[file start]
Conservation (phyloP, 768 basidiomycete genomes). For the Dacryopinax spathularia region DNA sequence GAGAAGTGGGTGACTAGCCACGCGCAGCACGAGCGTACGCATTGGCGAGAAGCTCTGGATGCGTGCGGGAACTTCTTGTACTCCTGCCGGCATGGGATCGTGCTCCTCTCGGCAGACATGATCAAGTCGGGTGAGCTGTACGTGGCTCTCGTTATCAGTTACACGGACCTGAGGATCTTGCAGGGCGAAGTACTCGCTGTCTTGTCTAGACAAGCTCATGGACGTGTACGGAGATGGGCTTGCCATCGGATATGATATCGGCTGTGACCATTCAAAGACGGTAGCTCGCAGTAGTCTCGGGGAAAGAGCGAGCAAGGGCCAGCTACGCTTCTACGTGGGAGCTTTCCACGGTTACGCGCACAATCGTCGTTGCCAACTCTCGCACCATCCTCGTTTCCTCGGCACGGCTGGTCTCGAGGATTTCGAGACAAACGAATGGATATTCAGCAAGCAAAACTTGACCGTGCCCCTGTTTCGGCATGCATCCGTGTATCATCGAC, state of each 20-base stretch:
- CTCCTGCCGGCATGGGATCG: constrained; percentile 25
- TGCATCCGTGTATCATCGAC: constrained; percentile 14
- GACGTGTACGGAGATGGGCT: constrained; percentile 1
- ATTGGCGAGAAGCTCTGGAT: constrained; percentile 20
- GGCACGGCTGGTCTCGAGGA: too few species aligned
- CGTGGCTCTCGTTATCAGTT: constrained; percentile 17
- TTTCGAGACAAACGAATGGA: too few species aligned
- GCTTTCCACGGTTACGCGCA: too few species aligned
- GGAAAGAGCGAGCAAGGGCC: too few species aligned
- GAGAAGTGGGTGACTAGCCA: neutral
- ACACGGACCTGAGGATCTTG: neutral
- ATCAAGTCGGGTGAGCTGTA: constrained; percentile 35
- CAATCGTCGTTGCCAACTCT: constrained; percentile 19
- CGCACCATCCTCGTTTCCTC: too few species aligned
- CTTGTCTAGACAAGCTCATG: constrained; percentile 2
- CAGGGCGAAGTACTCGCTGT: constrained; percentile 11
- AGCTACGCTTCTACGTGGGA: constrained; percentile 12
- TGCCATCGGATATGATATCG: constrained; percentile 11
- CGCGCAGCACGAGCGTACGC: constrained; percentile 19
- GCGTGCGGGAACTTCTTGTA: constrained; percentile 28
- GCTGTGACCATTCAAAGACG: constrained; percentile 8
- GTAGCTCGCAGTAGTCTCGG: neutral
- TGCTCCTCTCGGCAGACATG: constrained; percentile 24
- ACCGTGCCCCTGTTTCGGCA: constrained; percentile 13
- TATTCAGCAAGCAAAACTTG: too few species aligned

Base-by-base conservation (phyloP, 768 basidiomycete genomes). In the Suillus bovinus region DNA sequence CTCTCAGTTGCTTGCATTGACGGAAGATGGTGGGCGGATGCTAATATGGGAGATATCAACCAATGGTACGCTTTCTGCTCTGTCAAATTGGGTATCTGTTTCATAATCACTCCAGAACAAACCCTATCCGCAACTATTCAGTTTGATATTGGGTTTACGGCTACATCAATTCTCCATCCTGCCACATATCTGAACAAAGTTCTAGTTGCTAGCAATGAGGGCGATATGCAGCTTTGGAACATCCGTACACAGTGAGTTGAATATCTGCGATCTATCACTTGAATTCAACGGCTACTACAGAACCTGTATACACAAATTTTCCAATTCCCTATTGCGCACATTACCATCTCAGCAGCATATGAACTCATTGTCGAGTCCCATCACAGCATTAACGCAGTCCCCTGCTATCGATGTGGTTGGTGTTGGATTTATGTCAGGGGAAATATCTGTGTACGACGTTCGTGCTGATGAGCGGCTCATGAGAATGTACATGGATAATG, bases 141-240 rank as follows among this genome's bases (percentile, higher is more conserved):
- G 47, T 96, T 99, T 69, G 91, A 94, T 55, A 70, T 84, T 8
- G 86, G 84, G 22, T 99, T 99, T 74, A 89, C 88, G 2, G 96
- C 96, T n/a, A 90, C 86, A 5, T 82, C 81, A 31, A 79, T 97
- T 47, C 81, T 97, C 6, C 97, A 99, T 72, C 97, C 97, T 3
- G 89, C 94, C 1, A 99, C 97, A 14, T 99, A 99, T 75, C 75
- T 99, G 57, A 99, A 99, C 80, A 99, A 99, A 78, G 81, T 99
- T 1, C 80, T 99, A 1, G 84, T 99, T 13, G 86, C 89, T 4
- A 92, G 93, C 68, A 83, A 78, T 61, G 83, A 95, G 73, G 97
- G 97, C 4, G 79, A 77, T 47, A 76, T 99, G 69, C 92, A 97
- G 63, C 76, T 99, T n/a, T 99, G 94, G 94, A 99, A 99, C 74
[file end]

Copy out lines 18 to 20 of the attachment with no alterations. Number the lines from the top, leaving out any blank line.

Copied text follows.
- AGCTACGCTTCTACGTGGGA: constrained; percentile 12
- TGCCATCGGATATGATATCG: constrained; percentile 11
- CGCGCAGCACGAGCGTACGC: constrained; percentile 19